Poetry. Latino/Latina Studies. Bilingual Edition. Translated from the Spanish by Daniel Borzutzky. "I sang the song of the old concrete sheds. It was filled with hundreds of niches, one over the other. There is a country in each one; they're like boys, they're dead." In this landmark poem, written at the height of the Pinochet dictatorship, major Chilean poet Raul Zurita protests with ferocious invention the extinguishment of a generation and the brutalization of a nation. Of the role of poetry and of his own treatment by the military under this regime, Zurita has said, "You see, the only thing that told me that I wasn't crazy, that I wasn't living in a nightmare, was this file of poems, and then when they threw them into the sea, then I understood exactly what was happening." This elegy refuses to be an elegy, refuses to let the Disappeared disappear.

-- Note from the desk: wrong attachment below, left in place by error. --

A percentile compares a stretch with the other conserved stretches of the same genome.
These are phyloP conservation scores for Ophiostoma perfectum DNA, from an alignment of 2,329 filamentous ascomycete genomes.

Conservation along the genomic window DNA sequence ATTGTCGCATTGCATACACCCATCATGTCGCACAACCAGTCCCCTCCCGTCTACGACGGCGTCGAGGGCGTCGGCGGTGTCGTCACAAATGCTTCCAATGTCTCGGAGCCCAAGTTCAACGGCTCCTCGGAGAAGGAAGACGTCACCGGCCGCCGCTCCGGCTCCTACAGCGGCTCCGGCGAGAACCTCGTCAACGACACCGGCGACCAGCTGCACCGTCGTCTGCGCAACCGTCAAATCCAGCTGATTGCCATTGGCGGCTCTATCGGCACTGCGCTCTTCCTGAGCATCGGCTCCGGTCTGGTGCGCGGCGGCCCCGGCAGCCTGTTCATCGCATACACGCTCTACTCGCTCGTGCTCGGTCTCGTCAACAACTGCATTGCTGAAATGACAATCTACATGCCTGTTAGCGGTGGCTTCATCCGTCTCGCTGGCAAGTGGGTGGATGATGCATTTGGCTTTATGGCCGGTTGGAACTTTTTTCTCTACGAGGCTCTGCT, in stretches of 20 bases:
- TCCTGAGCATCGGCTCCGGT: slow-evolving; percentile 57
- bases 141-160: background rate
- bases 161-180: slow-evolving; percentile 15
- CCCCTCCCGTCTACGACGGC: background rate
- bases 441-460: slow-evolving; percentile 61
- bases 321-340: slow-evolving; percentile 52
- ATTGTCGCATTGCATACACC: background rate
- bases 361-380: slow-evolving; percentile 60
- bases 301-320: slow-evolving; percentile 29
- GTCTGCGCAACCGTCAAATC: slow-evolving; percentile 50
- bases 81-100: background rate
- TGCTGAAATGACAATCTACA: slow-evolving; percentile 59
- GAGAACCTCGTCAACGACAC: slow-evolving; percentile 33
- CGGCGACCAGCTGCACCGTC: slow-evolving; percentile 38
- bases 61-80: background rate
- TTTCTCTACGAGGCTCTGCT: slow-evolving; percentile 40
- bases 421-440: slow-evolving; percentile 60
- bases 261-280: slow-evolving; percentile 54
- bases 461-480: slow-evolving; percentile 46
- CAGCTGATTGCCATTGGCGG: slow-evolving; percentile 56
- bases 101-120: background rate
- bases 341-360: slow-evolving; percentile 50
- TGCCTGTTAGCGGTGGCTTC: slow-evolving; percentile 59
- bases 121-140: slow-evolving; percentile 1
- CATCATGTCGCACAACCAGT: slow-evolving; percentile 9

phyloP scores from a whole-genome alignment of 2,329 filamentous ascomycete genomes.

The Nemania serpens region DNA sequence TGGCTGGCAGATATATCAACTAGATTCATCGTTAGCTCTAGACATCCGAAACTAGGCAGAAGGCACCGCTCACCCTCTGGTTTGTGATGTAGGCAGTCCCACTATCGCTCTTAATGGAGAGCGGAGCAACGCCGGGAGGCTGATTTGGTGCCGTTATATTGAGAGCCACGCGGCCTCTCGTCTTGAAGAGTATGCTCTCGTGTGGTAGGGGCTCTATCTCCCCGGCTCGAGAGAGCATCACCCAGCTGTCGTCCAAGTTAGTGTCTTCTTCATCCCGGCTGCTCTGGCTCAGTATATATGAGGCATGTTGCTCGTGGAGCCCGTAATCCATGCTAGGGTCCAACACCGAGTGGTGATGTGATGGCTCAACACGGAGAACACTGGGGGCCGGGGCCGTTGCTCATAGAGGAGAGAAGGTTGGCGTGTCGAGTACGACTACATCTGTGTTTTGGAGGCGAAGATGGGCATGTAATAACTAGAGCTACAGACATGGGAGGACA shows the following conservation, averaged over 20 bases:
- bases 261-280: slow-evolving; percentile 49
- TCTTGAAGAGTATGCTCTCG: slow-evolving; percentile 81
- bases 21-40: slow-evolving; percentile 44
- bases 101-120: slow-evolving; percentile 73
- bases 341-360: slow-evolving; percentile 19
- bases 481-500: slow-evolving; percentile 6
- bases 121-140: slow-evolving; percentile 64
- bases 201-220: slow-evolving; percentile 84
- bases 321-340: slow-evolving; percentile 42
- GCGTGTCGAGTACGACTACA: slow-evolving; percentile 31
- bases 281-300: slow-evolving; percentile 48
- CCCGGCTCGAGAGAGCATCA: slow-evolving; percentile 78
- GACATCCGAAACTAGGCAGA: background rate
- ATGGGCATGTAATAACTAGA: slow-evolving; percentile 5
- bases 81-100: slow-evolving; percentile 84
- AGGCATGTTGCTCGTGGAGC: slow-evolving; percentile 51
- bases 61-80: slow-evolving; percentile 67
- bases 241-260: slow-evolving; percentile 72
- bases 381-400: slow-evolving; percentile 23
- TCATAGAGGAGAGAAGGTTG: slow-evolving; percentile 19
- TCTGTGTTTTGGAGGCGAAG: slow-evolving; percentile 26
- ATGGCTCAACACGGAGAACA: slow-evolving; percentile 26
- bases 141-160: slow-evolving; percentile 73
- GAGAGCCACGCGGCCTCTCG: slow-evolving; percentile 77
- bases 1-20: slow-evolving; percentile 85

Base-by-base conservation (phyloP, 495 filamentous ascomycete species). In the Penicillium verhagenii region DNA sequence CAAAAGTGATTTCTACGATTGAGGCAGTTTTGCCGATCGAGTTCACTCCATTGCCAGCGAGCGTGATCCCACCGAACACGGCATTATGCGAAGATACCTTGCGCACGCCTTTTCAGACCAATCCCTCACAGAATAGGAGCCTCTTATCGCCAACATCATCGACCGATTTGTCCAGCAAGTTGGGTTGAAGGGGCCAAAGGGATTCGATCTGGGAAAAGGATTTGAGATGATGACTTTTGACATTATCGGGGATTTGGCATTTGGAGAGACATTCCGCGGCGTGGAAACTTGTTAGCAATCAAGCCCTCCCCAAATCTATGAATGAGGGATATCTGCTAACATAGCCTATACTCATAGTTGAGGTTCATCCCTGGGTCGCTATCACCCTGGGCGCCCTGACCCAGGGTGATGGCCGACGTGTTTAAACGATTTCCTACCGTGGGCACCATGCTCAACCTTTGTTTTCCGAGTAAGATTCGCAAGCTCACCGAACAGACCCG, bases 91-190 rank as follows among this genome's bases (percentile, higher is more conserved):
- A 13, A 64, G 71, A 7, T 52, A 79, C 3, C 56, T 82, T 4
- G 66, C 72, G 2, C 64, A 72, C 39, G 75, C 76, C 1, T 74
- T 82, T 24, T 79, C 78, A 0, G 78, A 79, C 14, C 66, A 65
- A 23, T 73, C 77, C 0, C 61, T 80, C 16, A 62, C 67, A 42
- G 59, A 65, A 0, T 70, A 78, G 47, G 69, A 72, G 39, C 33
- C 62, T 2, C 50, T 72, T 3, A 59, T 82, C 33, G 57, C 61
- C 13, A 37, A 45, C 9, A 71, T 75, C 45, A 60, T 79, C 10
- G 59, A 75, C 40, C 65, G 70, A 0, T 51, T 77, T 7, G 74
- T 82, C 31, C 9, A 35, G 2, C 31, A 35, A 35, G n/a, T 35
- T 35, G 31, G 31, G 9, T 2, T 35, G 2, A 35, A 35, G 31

|Edition description:||Spanish-English Bilingual Edition|
|Product dimensions:||8.30(w) x 10.90(h) x 0.20(d)|
About the Author
Raúl Zurita, winner of the Chilean National Poetry Prize, is one of the best known poets of Latin America. His work is part of a revolution in poetic language, that began in the 1970s and sought to find new forms of expression, radically different from those of Pablo Neruda. The challenge was to confront the contemporary epoch, with its particular forms of violence, including violence done to language.